Pretty well everyone it seems struggles to take the Song of Songs at face value as a lyrical poetic celebration of sexual love between a man and a woman.

Here are some of my favourite examples of how Song of Songs is interpreted (from Garrett). A test text he uses for a lot of this is 4:5. The text reads:

Your breasts are like two fawns,
like twin fawns of a gazelle
that browse among the lilies.

JEWISH ALLEGORIZING

Levi ben Gershom (Gersonides) 1288-1344 treats it as a study of epistemology (how we know what we know). He argues that the man is really doing some sophisticated philosophy: (the bits in brackets are explanatory notes from Garrett).

Since breasts serve to nurse he compared that which emanates to her breasts. He allegorically compared her to two fawns that are ‘twins of a gazelle’ because of their fleetness. He said this because of her diligence to prepare for him what he needs from her in these sciences [mathematics]. His statement ‘which feed among the lilies’ is clear on the basis of what we said in our introduction [that fragrances symbolize the stimulation of the intellect].

Rabbi Abraham ben Isaac ha-Levi Tamakh (13th Cent) takes a more typical approach. On 4:5 he says

The breasts are the king and high priest. Just as breasts are the woman’s glory and beauty as the source of influence on her babes, so are the former the people’s glory and beauty and the source of the influence upon them of Urim and Tumin, as stated in the Mishnah.

Rabbi Moshe Alshich (c. 1502-1591)

Israel was blessed with another merit, for your two breasts, Moses and Aaron, who sustained you, enabled you to draw nourishment from the heavenly influence.

EARLY CHURCH AND ROMAN CATHOLIC ALLEGORIZING

Among the early Church Fathers we have many examples, few more significant than Jerome. Song of Songs 8:5 reads like this:

‘Under the apple tree I roused you; there your mother conceived you, there she who was in labour gave you birth’

Jerome’s translation is this:

Under the apple tree I raised you up; there your mother was corrupted, there she who bore you was violated.

It was Jerome who in Adversus Jovinanum (against Jovinian) who relegated marriage to a second class status within the church. Celibacy was the religious ideal.

Bernard of Clairvaux (1090-1153) preached 86 sermons on the first two chapters of the Songs. In general the text is just a starting point for pious meditations on the love between the Christian soul and God.

Gregory of Narek (d. circa 1010) said on 4:5 that the two breasts represent the body and soul of man.

Later Medieval interpreters see Mary in the Song of Songs. The flawless woman in the Song represents the Church. Garrett gives a quote from Honorius Augustodunensis (quite the name)

Therefore, this book is read on the feast of Blessed Mary, for it shows the type of the Church, which is virgin and mother. Virgin, because uncorrupted by all heresy; mother, because through grace it always bears spiritual children. And therefore everything which is said about the Church can also be said about the Virgin, understood as both bride and mother of the bridegroom.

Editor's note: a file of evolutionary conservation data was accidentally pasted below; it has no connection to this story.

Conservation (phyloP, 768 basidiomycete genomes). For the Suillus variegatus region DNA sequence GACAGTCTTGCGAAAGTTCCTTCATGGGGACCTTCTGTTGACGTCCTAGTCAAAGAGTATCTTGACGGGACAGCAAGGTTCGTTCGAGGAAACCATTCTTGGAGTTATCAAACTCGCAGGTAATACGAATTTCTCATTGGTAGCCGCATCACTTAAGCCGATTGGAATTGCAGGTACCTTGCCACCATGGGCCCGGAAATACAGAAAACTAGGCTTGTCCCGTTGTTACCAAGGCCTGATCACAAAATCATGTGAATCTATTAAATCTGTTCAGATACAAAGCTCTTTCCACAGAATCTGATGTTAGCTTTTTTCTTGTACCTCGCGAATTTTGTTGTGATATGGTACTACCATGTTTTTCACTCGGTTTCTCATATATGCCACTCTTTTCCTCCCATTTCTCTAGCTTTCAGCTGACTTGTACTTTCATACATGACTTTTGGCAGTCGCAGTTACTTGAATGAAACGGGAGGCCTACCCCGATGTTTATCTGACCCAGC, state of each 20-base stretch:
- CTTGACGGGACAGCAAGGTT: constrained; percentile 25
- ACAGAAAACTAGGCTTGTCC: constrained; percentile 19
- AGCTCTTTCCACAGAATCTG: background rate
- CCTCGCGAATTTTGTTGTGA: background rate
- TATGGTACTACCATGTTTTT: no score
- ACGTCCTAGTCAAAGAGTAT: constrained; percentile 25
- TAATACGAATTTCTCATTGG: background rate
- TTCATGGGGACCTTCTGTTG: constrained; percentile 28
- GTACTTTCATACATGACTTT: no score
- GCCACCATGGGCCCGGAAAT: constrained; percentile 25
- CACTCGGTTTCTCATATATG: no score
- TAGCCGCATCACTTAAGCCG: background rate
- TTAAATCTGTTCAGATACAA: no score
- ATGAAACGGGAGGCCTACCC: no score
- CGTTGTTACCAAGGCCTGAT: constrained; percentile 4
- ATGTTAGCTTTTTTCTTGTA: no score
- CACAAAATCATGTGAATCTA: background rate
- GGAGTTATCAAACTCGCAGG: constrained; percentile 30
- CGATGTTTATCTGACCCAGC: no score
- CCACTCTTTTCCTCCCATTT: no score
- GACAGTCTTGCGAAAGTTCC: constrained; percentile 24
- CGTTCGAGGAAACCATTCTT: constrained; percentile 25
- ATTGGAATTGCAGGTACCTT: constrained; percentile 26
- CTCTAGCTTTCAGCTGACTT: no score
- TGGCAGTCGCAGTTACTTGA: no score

PROTESTANT ALLEGORIZING

Examples could be multiplied, but we’d better move on to Protestant allegorizing. For the vast majority the Song is an allegory of love between Christ and the church / pious soul. Let’s get back to the breasts of 4:5. Here are some fantastically imaginative examples.

For the Scottish divine J. Durham (1622-1658) the two breasts enhance ‘the comeliness of the body’ are ‘useful to give suck’ and ‘signify warmth of affection’. They symbolize believers’ fitness to nurture others as well as their ‘warmliness and kindliness to Christ’ since they have taken him ‘into their bosom’.

John Gill (1697-1771) is the most creative (and entertaining) of all. The two breasts are:

  • first ministers of the Gospel, they nurture the church
  • they are like twin deer in that they are loving and pleasant; sharp-eyed in watching out for truth; swift to spread the gospel
  • Two breasts are indicative that they are sufficient to do what is required of them
  • That they are twins, means they are in harmony
  • They feed among the lilies, meaning they feed on the Scriptures
  • The two breasts are the Old and New Testaments – they are alike in their promises and truths
  • They are also the two ordinance of baptism and the Lord’s Supper

As Garrett says, the two breasts are anything that comes in a pair!

Other interpreters take 4:1-5 with its description of the woman’s eyes, hair, teeth, temples and breasts as a representation of the complete and holy state of the church triumphant at the marriage supper of the Lamb (T Newberry, 19th Century).

In short the rather big problem with allegorizing is that THE TEXT MEANS WHATEVER THE ALLEGORIZER WANTS IT TO MEAN.

This history as told by Garrett raises a couple of interesting questions. Your comments are welcome.

WHY the resort to allegory? I’ll come back to this in the next post. [It must be said that allegory is not limited to the Song of Songs. But this book, I think, is probably the most allegorized in the Bible (with perhaps the exception of Revelation).]

And before we moderns get too amused and patronising about the ignorance of the past, what do you think are some of our culturally ingrained assumptions and beliefs that shape our reading of the Bible without us even noticing? 

Paul and the Christian life (7) N T Wright an anabaptist at heart?

The final chapter in The Apostle Paul and the Christian Life: ethical and missional implications of the New Perspective is by a certain N T Wright and it’s called ‘Paul and Missional Hermeneutics’.